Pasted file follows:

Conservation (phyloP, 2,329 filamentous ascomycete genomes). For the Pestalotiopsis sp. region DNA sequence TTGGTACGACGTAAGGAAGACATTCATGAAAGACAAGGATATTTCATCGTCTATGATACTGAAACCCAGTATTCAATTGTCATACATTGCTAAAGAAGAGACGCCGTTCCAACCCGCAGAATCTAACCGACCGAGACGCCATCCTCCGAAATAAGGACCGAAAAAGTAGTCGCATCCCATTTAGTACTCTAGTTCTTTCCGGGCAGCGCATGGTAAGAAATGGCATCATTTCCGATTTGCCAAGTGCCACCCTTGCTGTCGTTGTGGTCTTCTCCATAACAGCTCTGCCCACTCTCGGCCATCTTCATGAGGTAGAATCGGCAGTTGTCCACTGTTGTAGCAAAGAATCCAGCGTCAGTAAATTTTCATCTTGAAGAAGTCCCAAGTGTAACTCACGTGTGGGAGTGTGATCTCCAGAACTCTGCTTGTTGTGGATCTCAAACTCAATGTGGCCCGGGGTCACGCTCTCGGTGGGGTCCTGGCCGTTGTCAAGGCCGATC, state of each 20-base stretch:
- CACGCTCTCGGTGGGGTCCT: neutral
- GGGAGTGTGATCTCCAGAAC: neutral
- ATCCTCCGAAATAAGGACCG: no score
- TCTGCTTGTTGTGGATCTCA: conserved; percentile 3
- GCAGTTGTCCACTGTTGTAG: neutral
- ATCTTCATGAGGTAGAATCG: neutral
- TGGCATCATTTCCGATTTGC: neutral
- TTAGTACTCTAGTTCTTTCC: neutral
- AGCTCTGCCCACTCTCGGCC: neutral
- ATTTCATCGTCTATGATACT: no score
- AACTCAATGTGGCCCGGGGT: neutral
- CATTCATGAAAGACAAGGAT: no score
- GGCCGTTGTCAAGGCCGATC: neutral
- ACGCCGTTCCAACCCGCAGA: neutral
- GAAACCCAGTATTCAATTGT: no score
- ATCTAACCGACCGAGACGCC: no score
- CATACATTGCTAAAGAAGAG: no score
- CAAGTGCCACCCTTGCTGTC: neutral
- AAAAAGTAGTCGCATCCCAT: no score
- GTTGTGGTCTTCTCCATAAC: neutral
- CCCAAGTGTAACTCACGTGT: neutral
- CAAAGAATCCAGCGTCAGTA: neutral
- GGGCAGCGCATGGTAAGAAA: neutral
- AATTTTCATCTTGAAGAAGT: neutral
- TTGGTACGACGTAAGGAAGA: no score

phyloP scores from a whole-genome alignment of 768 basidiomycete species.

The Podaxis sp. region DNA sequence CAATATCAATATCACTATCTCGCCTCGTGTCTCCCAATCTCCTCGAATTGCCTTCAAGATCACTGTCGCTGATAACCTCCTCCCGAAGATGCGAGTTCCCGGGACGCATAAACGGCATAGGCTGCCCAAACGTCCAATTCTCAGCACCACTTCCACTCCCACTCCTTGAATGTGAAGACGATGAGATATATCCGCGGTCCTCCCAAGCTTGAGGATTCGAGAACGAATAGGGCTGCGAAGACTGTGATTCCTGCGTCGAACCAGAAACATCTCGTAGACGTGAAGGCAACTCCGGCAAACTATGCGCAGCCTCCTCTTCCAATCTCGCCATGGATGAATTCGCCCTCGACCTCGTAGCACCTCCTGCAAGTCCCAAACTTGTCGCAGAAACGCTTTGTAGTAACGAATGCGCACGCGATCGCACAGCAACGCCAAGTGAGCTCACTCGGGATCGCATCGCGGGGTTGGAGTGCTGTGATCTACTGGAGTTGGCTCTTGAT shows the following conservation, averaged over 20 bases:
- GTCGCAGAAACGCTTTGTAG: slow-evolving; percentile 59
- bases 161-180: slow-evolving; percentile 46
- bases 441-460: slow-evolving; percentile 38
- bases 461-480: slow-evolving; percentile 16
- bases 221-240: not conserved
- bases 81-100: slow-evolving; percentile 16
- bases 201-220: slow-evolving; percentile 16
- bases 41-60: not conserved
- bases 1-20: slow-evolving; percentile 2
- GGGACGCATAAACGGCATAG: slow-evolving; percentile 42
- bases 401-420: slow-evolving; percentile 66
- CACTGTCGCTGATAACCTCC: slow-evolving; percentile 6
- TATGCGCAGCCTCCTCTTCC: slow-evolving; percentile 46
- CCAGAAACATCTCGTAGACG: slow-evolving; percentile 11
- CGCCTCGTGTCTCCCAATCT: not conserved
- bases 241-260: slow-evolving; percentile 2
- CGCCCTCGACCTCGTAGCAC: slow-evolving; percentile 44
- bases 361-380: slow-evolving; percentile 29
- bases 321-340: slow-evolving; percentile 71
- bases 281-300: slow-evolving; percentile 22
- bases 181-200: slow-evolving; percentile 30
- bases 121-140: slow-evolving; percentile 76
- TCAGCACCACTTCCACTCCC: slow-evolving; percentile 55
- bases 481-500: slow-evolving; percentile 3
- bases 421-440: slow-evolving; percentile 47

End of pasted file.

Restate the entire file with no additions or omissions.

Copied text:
Conservation (phyloP, 2,329 filamentous ascomycete genomes). For the Pestalotiopsis sp. region DNA sequence TTGGTACGACGTAAGGAAGACATTCATGAAAGACAAGGATATTTCATCGTCTATGATACTGAAACCCAGTATTCAATTGTCATACATTGCTAAAGAAGAGACGCCGTTCCAACCCGCAGAATCTAACCGACCGAGACGCCATCCTCCGAAATAAGGACCGAAAAAGTAGTCGCATCCCATTTAGTACTCTAGTTCTTTCCGGGCAGCGCATGGTAAGAAATGGCATCATTTCCGATTTGCCAAGTGCCACCCTTGCTGTCGTTGTGGTCTTCTCCATAACAGCTCTGCCCACTCTCGGCCATCTTCATGAGGTAGAATCGGCAGTTGTCCACTGTTGTAGCAAAGAATCCAGCGTCAGTAAATTTTCATCTTGAAGAAGTCCCAAGTGTAACTCACGTGTGGGAGTGTGATCTCCAGAACTCTGCTTGTTGTGGATCTCAAACTCAATGTGGCCCGGGGTCACGCTCTCGGTGGGGTCCTGGCCGTTGTCAAGGCCGATC, state of each 20-base stretch:
- CACGCTCTCGGTGGGGTCCT: neutral
- GGGAGTGTGATCTCCAGAAC: neutral
- ATCCTCCGAAATAAGGACCG: no score
- TCTGCTTGTTGTGGATCTCA: conserved; percentile 3
- GCAGTTGTCCACTGTTGTAG: neutral
- ATCTTCATGAGGTAGAATCG: neutral
- TGGCATCATTTCCGATTTGC: neutral
- TTAGTACTCTAGTTCTTTCC: neutral
- AGCTCTGCCCACTCTCGGCC: neutral
- ATTTCATCGTCTATGATACT: no score
- AACTCAATGTGGCCCGGGGT: neutral
- CATTCATGAAAGACAAGGAT: no score
- GGCCGTTGTCAAGGCCGATC: neutral
- ACGCCGTTCCAACCCGCAGA: neutral
- GAAACCCAGTATTCAATTGT: no score
- ATCTAACCGACCGAGACGCC: no score
- CATACATTGCTAAAGAAGAG: no score
- CAAGTGCCACCCTTGCTGTC: neutral
- AAAAAGTAGTCGCATCCCAT: no score
- GTTGTGGTCTTCTCCATAAC: neutral
- CCCAAGTGTAACTCACGTGT: neutral
- CAAAGAATCCAGCGTCAGTA: neutral
- GGGCAGCGCATGGTAAGAAA: neutral
- AATTTTCATCTTGAAGAAGT: neutral
- TTGGTACGACGTAAGGAAGA: no score

phyloP scores from a whole-genome alignment of 768 basidiomycete species.

The Podaxis sp. region DNA sequence CAATATCAATATCACTATCTCGCCTCGTGTCTCCCAATCTCCTCGAATTGCCTTCAAGATCACTGTCGCTGATAACCTCCTCCCGAAGATGCGAGTTCCCGGGACGCATAAACGGCATAGGCTGCCCAAACGTCCAATTCTCAGCACCACTTCCACTCCCACTCCTTGAATGTGAAGACGATGAGATATATCCGCGGTCCTCCCAAGCTTGAGGATTCGAGAACGAATAGGGCTGCGAAGACTGTGATTCCTGCGTCGAACCAGAAACATCTCGTAGACGTGAAGGCAACTCCGGCAAACTATGCGCAGCCTCCTCTTCCAATCTCGCCATGGATGAATTCGCCCTCGACCTCGTAGCACCTCCTGCAAGTCCCAAACTTGTCGCAGAAACGCTTTGTAGTAACGAATGCGCACGCGATCGCACAGCAACGCCAAGTGAGCTCACTCGGGATCGCATCGCGGGGTTGGAGTGCTGTGATCTACTGGAGTTGGCTCTTGAT shows the following conservation, averaged over 20 bases:
- GTCGCAGAAACGCTTTGTAG: slow-evolving; percentile 59
- bases 161-180: slow-evolving; percentile 46
- bases 441-460: slow-evolving; percentile 38
- bases 461-480: slow-evolving; percentile 16
- bases 221-240: not conserved
- bases 81-100: slow-evolving; percentile 16
- bases 201-220: slow-evolving; percentile 16
- bases 41-60: not conserved
- bases 1-20: slow-evolving; percentile 2
- GGGACGCATAAACGGCATAG: slow-evolving; percentile 42
- bases 401-420: slow-evolving; percentile 66
- CACTGTCGCTGATAACCTCC: slow-evolving; percentile 6
- TATGCGCAGCCTCCTCTTCC: slow-evolving; percentile 46
- CCAGAAACATCTCGTAGACG: slow-evolving; percentile 11
- CGCCTCGTGTCTCCCAATCT: not conserved
- bases 241-260: slow-evolving; percentile 2
- CGCCCTCGACCTCGTAGCAC: slow-evolving; percentile 44
- bases 361-380: slow-evolving; percentile 29
- bases 321-340: slow-evolving; percentile 71
- bases 281-300: slow-evolving; percentile 22
- bases 181-200: slow-evolving; percentile 30
- bases 121-140: slow-evolving; percentile 76
- TCAGCACCACTTCCACTCCC: slow-evolving; percentile 55
- bases 481-500: slow-evolving; percentile 3
- bases 421-440: slow-evolving; percentile 47